However, key historical details are left out of the script, and an uninformed audience is overloaded with sadness as our protagonist’s fall begins. By the end, we see Tammy Faye as a pathetic creature in her Honda Civic plastered in make-up and cast aside from a society that once adored her. It’s a shallow interpretation that disserves a complex figure and sub-culture, enough so that it makes you appreciate THE RIGHTEOUS GEMSTONES more deeply. GEMSTONES’ absurdist, light-hearted tone is what TAMMY FAYE should have swung for. Perhaps it’s because of the Bakker family’s cooperation on the project, but if you’re going to make this ostentatious Jesus-loving icon the subject of your film, let’s highlight her dynamism and flaws in a full-throated, playful style. Let’s see both her humility and arrogance. The most memorable parts of the film come from Showalter’s knowing side-eye, and less from the plays to gain the audience’s sympathy. The over-the-top emotions when Tammy and Jim first meet and begin preaching are straight out of a soap opera or cabaret show, something I was hoping the rest of the film would embody. We only get a sprinkle, and when Tammy and Jim fall from grace, the film becomes too concerned with Tammy’s depiction for its own good.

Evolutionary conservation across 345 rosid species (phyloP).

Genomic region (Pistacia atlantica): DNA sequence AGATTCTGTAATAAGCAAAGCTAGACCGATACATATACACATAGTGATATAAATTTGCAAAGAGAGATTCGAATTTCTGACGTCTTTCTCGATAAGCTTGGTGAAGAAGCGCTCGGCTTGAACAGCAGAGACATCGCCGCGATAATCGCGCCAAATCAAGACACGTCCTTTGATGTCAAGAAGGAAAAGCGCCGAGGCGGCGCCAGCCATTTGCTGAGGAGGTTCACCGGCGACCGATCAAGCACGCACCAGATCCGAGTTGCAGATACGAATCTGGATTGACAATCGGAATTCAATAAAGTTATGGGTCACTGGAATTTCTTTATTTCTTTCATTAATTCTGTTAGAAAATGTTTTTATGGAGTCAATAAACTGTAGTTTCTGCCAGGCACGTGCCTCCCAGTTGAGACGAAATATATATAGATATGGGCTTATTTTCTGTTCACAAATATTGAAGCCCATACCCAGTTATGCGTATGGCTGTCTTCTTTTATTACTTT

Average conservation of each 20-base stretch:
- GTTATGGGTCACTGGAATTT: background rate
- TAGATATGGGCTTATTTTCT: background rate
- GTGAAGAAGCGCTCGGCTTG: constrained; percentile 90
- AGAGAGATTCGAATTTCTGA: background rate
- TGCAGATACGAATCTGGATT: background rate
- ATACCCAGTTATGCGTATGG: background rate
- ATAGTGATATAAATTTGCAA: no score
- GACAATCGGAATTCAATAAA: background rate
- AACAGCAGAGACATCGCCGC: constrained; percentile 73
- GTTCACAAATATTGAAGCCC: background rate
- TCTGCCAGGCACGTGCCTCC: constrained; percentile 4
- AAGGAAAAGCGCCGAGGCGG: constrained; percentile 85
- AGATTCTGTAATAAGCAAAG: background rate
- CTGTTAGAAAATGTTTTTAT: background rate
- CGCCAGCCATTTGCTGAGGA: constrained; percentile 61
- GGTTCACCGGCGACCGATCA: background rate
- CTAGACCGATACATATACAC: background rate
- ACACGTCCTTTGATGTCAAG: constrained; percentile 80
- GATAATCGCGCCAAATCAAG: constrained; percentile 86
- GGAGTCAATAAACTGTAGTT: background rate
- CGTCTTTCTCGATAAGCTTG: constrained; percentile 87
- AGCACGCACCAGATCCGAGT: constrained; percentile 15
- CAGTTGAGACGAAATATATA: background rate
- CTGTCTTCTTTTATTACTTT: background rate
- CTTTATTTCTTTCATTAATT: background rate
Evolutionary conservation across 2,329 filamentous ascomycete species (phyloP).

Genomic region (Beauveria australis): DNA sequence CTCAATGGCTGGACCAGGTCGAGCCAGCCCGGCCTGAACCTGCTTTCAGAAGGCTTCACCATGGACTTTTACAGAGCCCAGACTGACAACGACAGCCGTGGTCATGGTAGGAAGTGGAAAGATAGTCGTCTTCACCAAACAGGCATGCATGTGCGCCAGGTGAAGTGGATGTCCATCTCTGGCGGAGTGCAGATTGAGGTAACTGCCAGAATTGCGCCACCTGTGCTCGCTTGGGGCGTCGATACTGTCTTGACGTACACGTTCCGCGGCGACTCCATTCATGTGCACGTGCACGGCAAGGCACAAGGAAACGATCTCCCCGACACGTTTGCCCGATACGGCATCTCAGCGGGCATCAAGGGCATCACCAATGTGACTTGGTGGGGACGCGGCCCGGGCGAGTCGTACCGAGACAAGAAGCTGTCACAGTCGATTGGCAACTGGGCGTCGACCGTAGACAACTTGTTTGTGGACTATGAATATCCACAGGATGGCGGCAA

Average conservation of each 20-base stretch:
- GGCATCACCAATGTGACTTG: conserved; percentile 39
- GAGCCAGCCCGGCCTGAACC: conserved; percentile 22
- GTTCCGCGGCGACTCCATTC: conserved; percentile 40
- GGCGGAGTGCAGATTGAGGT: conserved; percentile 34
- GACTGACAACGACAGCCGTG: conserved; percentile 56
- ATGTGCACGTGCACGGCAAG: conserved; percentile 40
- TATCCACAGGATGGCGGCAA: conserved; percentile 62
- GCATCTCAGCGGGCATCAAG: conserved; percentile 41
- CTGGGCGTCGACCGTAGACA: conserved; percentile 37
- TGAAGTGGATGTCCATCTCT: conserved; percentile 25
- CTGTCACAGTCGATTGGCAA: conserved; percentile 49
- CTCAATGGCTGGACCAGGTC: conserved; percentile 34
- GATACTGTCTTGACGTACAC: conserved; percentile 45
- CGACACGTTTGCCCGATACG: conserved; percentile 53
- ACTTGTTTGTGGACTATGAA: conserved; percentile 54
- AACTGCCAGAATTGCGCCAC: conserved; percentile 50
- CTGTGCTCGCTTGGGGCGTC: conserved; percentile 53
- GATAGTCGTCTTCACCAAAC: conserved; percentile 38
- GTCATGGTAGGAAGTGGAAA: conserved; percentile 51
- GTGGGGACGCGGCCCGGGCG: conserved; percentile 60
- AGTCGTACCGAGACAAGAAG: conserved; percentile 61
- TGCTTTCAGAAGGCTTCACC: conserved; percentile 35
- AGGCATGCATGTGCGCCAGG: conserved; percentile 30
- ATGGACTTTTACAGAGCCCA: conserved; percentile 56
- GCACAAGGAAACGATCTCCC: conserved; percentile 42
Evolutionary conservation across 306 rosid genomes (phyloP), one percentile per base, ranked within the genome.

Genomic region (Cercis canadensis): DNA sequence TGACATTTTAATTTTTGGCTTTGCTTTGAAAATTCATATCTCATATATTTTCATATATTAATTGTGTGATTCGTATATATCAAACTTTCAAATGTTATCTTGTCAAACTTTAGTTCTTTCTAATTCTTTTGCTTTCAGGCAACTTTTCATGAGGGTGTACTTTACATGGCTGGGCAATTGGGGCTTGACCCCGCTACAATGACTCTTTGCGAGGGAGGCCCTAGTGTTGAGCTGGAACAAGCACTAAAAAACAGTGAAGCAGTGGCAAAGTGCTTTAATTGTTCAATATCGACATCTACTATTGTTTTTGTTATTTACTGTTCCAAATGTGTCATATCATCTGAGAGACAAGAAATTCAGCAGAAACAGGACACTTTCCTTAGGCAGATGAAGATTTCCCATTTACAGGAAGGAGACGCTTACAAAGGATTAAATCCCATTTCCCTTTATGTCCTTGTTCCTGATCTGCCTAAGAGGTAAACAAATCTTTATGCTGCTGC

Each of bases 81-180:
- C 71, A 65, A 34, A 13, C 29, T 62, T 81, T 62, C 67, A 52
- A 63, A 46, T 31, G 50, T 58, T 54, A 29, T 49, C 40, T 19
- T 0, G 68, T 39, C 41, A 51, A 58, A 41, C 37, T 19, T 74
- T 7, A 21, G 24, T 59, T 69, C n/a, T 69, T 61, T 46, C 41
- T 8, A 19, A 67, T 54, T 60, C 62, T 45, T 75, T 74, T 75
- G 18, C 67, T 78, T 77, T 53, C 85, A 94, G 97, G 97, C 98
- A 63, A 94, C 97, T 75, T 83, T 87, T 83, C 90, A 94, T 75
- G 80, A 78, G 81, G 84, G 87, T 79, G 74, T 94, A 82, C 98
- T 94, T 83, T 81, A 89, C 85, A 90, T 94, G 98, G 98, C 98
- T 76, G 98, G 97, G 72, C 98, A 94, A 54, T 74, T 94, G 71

The other day, I queued up the 2000 documentary THE EYES OF TAMMY FAYE, optioned by Chastain in 2012 and the source material for Showalter’s feature. The documentary follows the actual Tammy Faye during the nineties as she reflects on her career, discusses a potential comeback, and life in Palm Desert where she visits her second husband (that dude in the movie who does construction on Heritage USA aka Christian Disneyland) in prison. I sat there in awe at this glorious, public-access quality that gave you an intimacy to the larger-than-life character with a GREY GARDENS aesthetic. Her facade doesn’t seem as jarring as Chastain’s when portraying the woman in the ‘90s, but her personality and intellect are fiercer. Faye is interviewed and discusses the scandals she and Jim endured, explaining away a lot of the criminality and excesses, and the filmmakers capture it all verbatim. As she’s en route to a prison visit, Faye proclaims that the government will come after you if they want to. On top of her heavily made-up appearance that screams her need to be seen, she always reminds you that she wants to be in front of cameras and performing, even if she’s now in exile. Where was all this in the biopic? The incendiary and unapologetic take-me-as-I-am demeanor is washed over in “likeability.”